The Frogwork Consort
Frogwork ConsortKate Cushing is originally from Southern California and first played gamba with the UCR Collegium under Fred Gable. She also played cello in various music groups in the area. In 1978 Kate moved to Ithaca, New York and has played cello with Binghamton Symphony, Fingerlakes Symphony, and small chamber groups throughout the Southern Tier and has taught cello as well as Scottish bagpipes. She now studies viola da gamba and plays very happily with a group in Cortland, New York, under the direction of Alexander Rakov.
Lee Johnston Lee Johnston studied organ with George Decker, David Craighead and Will Headlee. He studied viol with Alexander Rakov and has been a member of the Frogwork Consort since its formation.
Alexander Rakov started his music studies with violin at the age of 6. Later he studied composition and conducting, first at the Leningrad Conservatory of Music, and then at Syracuse University (with Brian Israel). He has been performing early music since 1975, first in the former Soviet Union, then in Europe, and since moving to the US in 1979 - throughout the states. He has taught early music collegium and instrumental performance at St. Lawrence University and Syracuse University. He has been a music director and then instrumental consort director of the Schola Cantorum of Syracuse since 1985. Many former and present instrumentalists involved with Schola became the members of The Frogwork, the group created in 1999.
Dr. Susan Sandman, an early music performer and musicologist who earned her B.A. summa cum laude in music from Vassar College and a Ph.D. in musicology from Stanford University, is Professor emerita of music at Wells College (Aurora, NY) where she started the collegium, wrote articles for academic journals, and collaborated on The Medieval Lady, a CD of music from the 12th through the 17th C. by women composers. She has performed widely as a recorder soloist and lute duet player with Elizabethan Conversation. She now lives in Ithaca and performs as well on viols with the Frogwork Consort..
Toby Weinberg grew up in a family well known in Syracuse NY for its involvement in early music. As an undergraduate Toby attended Manhattan School of Music and Syracuse University. He holds a BA in Fine Arts/Music History from Syracuse University and an MA in Computer Science, also from Syracuse University. Trained as a young man as a professional violinist and violist he was a founding member of the Syracuse Baroque Ensemble, one of the first “original instrument” ensembles in the area. Toby is one of the few American Hardanger fiddle players who has competed and placed well in traditional music competitions in Norway. A relative newcomer to viol playing, his involvement with the consort represents something of a return to his musical roots in early music.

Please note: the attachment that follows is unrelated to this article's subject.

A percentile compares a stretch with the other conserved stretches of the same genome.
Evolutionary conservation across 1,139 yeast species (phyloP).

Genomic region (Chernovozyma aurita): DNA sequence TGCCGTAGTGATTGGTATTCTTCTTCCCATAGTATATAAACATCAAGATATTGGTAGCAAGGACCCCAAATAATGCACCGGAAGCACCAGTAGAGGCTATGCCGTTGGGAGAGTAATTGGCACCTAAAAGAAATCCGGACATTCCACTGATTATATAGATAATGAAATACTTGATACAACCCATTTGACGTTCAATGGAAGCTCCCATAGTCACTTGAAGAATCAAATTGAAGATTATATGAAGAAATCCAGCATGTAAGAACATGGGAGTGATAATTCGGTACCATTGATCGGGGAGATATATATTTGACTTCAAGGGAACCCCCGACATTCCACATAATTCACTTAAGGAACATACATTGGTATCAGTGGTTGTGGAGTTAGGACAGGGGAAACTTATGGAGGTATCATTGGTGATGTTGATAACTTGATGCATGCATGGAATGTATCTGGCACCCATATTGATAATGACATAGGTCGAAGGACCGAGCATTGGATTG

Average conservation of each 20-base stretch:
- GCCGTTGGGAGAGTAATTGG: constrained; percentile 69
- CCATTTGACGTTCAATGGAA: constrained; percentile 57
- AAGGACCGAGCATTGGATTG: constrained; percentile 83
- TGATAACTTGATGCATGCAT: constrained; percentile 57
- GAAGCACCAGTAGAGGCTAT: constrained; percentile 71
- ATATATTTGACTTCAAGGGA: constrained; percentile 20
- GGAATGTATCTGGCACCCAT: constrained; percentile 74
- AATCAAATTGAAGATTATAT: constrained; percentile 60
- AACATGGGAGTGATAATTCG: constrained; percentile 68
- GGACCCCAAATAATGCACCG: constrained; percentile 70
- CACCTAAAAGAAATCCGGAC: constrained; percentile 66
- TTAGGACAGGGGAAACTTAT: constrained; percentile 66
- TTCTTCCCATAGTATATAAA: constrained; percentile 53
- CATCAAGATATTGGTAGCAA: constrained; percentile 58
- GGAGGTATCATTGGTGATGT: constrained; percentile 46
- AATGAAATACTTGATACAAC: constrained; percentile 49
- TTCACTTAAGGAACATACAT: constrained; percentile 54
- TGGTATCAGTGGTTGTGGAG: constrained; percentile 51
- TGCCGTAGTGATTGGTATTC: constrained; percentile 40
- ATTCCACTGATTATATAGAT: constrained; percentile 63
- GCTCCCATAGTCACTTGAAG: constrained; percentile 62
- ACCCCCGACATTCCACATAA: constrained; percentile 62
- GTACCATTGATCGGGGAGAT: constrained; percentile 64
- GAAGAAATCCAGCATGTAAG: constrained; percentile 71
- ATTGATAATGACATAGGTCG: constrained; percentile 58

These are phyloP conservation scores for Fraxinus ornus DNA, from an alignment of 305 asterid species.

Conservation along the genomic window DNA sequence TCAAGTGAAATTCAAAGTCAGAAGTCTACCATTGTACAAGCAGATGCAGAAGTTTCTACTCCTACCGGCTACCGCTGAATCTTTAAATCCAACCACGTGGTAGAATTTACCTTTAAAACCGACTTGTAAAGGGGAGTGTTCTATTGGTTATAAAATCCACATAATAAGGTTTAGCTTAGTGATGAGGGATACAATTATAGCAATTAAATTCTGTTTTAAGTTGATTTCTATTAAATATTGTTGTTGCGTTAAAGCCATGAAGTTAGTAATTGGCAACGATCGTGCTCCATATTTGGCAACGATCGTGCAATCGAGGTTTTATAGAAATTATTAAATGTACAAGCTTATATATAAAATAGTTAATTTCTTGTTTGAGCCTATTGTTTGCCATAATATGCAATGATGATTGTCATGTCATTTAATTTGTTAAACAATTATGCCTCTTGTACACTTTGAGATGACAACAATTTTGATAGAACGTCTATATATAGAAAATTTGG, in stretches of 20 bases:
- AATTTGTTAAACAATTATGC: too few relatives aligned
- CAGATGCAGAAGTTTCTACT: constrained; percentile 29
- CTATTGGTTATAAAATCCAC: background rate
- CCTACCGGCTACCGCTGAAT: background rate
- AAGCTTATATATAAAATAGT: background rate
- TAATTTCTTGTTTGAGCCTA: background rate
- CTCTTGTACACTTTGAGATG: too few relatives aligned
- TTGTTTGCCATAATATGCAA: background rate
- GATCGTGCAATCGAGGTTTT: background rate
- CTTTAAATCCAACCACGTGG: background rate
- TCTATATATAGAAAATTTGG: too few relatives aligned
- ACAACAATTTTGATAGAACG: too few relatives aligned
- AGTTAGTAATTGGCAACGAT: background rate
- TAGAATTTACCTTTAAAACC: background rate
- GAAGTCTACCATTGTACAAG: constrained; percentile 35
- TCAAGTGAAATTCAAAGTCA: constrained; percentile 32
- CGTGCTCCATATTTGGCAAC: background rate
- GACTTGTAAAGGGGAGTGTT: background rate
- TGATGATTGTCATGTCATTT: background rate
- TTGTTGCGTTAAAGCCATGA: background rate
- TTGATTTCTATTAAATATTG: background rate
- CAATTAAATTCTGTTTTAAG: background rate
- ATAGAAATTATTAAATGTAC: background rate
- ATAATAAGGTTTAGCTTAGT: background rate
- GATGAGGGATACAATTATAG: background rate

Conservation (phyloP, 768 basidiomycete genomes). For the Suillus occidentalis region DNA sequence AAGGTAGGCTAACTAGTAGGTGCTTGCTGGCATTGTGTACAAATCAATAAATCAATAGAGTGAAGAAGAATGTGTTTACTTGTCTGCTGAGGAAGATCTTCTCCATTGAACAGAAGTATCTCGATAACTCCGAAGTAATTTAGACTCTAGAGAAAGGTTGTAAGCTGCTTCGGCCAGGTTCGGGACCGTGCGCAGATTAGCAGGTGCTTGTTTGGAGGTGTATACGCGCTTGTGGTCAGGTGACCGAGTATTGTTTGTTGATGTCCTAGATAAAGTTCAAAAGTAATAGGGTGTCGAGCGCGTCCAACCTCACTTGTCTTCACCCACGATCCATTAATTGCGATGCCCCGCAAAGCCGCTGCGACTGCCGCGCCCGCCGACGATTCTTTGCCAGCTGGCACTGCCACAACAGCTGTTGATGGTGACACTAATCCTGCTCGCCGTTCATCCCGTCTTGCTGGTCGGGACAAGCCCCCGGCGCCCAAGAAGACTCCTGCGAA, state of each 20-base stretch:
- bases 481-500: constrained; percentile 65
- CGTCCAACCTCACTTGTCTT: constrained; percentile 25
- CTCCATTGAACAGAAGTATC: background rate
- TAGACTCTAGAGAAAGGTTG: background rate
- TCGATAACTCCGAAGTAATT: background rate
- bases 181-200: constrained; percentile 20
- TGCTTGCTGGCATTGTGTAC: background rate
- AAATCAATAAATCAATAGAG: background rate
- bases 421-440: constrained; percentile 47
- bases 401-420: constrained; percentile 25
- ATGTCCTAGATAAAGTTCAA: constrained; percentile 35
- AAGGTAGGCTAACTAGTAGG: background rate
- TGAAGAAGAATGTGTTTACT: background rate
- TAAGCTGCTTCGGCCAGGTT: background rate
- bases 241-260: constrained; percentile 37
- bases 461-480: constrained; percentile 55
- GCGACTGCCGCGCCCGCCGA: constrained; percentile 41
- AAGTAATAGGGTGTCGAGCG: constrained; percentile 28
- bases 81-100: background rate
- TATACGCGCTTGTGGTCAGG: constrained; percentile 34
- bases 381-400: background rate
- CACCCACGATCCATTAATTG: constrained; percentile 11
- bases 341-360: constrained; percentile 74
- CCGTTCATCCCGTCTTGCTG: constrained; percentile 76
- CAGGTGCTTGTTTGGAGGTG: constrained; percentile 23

BackgroundViol consort music was typically composed for consorts ranging from three to six violas da gamba. The typical viol quartet of the Elizabethan and Jacobean periods (middle 16th to early 17th century), was one treble, one tenor and two bass instruments. In this same time viol sextets florished.
The viol sextet, two trebles, two tenors and two basses, presents the most evenly balanced sound of any viol ensembles. While the smaller viol consorts, present single focused lines, the viol sextet achieves a relaxed, effortless richness of sound. The lines of counterpoint are often taken by pairs of instruments balanced against each other in elegant and subtle harmonies. This creates a spacial richness to the sound which has led some to consider the six part viol consort the most perfect ensemble of its, or perhaps of any age. Hearing this sound in concert is an all too seldom thing.
This is the quintessential chamber music, personal and intimate in its expression. Recorded performances, like two dimensional pictures of three dimensional objects, rarely do it justice. Like a fine sculpture, which gains from viewing in the round, when this music is experienced up close, more appears. In viol consort music, themes pass from viol to viol. As when looking at baroque sculpture, the audience can see movement through space as they watch melodies move from instrument to instrument, and listen to the subtle changes.